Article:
TREB calls for policy review as prices rise and sales drop
Numbers from February are in, and despite a cooling market in terms of actual sales, home prices have risen since January.
According to new data released by the Toronto Real Estate Board, selling prices across the GTA rose 1.6% in February, year-over-year. The average selling price for February was $780,397 compared to January’s average selling price of $748,328 – an even sharper increase of about $30,000.
TREB explains that Toronto’s February market became tighter as new listings “fell more sharply than the slowdown in sales”. Around 5,000 homes were sold in the GTA this February, 2.4% fewer than the year before.
“The [Office of the Superintendent of Financial Institutions] mandated mortgage stress test has left some buyers on the sidelines who have struggled to qualify for the type of home they want to buy. The stress test should be reviewed and consideration should be given to bringing back 30-year amortizations for federally insured mortgages,” said TREB President Garry Bhaura.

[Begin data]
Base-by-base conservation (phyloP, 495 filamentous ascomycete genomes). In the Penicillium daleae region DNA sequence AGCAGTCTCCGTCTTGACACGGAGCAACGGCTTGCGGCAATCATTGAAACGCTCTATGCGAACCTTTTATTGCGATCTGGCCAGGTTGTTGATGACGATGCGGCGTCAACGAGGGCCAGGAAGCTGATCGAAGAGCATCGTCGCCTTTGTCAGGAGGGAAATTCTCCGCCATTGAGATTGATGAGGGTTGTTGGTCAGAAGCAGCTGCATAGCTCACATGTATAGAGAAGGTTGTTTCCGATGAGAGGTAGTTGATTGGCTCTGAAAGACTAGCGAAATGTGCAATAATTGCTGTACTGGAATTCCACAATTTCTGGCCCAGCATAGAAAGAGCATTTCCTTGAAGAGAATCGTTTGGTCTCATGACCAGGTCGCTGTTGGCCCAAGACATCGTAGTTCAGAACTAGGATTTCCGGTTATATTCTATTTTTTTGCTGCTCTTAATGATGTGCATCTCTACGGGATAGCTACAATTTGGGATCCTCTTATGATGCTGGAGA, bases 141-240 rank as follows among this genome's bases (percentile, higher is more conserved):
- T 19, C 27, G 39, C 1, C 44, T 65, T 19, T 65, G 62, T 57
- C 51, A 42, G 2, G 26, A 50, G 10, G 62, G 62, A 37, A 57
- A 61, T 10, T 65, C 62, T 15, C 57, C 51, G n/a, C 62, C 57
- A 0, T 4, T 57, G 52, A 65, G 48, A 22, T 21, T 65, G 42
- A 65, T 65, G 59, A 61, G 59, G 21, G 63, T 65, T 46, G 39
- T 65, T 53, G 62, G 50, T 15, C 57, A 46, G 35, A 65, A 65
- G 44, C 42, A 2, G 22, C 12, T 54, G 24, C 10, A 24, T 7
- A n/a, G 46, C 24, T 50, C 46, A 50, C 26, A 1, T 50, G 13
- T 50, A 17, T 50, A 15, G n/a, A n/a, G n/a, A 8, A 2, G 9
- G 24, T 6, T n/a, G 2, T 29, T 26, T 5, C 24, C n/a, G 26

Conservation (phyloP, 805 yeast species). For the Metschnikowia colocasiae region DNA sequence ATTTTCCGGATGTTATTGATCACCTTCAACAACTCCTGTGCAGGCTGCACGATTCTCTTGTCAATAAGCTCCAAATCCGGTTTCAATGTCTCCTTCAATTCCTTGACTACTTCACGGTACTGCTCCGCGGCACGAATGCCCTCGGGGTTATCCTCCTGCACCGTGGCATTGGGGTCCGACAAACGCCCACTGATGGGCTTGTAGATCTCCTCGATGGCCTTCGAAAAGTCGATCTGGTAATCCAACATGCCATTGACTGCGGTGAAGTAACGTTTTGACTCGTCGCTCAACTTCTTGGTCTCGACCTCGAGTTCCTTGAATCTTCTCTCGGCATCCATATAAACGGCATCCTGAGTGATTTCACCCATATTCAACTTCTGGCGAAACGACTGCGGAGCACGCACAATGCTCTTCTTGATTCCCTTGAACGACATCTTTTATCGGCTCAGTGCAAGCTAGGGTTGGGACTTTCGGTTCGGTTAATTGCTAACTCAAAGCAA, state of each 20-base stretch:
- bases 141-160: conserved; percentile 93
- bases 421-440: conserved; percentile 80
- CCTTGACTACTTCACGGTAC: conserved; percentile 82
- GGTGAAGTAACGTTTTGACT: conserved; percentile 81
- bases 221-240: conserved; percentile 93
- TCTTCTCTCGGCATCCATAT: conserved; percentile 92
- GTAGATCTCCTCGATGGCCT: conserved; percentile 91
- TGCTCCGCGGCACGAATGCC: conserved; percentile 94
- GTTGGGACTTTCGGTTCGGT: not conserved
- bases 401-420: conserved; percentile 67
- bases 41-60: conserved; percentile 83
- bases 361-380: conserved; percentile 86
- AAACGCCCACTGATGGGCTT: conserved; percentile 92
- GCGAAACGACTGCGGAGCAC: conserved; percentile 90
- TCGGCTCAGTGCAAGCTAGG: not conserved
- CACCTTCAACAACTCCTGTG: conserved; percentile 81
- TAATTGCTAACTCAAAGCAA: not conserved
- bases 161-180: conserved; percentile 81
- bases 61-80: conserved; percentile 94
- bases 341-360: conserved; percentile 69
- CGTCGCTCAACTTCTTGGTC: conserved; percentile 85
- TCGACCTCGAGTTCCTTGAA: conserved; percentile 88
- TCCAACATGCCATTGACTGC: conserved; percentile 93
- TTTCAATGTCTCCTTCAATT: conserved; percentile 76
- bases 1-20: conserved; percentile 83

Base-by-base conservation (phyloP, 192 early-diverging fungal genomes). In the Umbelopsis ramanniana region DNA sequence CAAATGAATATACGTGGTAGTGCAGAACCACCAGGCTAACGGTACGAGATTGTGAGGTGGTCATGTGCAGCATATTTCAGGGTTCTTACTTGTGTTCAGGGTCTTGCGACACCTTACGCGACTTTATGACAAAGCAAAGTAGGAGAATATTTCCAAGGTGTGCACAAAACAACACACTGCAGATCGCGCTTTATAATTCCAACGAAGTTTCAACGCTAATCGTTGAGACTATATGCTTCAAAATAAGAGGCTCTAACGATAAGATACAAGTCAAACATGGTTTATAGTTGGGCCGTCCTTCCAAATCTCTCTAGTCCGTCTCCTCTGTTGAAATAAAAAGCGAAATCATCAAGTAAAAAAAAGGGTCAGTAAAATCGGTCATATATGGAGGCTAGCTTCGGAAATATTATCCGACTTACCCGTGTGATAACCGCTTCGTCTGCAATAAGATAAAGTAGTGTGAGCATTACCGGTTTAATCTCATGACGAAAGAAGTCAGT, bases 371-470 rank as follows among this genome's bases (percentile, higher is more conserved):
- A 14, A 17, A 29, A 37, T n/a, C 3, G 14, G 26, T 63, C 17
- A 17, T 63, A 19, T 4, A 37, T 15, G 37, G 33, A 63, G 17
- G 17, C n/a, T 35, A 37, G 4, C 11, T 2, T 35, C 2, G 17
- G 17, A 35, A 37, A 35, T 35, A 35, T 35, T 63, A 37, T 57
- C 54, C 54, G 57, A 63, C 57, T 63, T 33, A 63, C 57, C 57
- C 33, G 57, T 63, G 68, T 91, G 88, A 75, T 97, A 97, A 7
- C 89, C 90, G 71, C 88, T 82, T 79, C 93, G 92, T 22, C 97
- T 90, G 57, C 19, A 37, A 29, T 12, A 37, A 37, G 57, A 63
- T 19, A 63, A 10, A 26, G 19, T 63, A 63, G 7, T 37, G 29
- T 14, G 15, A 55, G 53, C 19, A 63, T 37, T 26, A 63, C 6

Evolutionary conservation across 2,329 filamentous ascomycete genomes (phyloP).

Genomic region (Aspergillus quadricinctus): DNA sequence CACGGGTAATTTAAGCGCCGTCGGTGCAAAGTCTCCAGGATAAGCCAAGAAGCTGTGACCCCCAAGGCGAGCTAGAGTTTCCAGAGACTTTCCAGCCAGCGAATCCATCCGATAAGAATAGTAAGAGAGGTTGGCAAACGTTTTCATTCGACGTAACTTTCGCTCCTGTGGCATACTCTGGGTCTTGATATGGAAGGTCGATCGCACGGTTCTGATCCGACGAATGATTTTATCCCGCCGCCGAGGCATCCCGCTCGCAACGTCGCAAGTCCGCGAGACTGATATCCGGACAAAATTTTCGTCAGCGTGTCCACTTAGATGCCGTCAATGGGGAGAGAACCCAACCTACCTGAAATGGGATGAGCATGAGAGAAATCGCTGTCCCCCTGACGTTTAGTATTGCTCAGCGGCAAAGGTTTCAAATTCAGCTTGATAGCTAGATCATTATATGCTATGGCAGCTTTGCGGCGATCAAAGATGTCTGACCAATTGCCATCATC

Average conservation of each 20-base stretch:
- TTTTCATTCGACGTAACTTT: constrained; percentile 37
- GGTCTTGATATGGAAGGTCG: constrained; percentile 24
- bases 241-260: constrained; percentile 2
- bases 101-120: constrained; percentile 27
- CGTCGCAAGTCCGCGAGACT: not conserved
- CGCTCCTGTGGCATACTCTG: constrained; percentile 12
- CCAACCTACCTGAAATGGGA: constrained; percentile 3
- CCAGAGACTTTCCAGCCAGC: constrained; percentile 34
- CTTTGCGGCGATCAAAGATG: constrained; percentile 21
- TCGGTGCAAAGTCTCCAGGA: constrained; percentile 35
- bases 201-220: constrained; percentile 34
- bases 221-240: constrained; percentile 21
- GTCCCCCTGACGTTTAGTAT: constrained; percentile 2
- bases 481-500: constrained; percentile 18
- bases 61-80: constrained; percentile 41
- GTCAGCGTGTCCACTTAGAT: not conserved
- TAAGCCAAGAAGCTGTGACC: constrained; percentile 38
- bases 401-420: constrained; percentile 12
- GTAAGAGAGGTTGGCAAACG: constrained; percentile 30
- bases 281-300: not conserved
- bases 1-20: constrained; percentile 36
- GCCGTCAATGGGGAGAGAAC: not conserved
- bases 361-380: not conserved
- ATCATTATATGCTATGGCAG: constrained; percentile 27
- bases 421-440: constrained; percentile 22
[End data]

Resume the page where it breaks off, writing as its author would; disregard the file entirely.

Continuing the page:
Industry experts are speculating that policy makers have gone too far with the mandated stress test while the real estate board wants regulators to give buyers a break. The stress test regulations, however, have contributed to large reductions in Canadian debt overall.
Condos and semi-detached sales saw the greatest prices jumps according to Financial Post. Condo prices rose 6.1% compared to a year earlier, landing at an average of $562,161 last month while semi-detached prices rose 9.9% to $832,569 in the same year.
Members of the real estate board believe there could be further consequences if the market sustains further declines.
“The hit [to the economy] has also translated into lower government revenues and, if sustained, could impact the employment picture as well,” said Jason Mercer, market analysis director at TREB.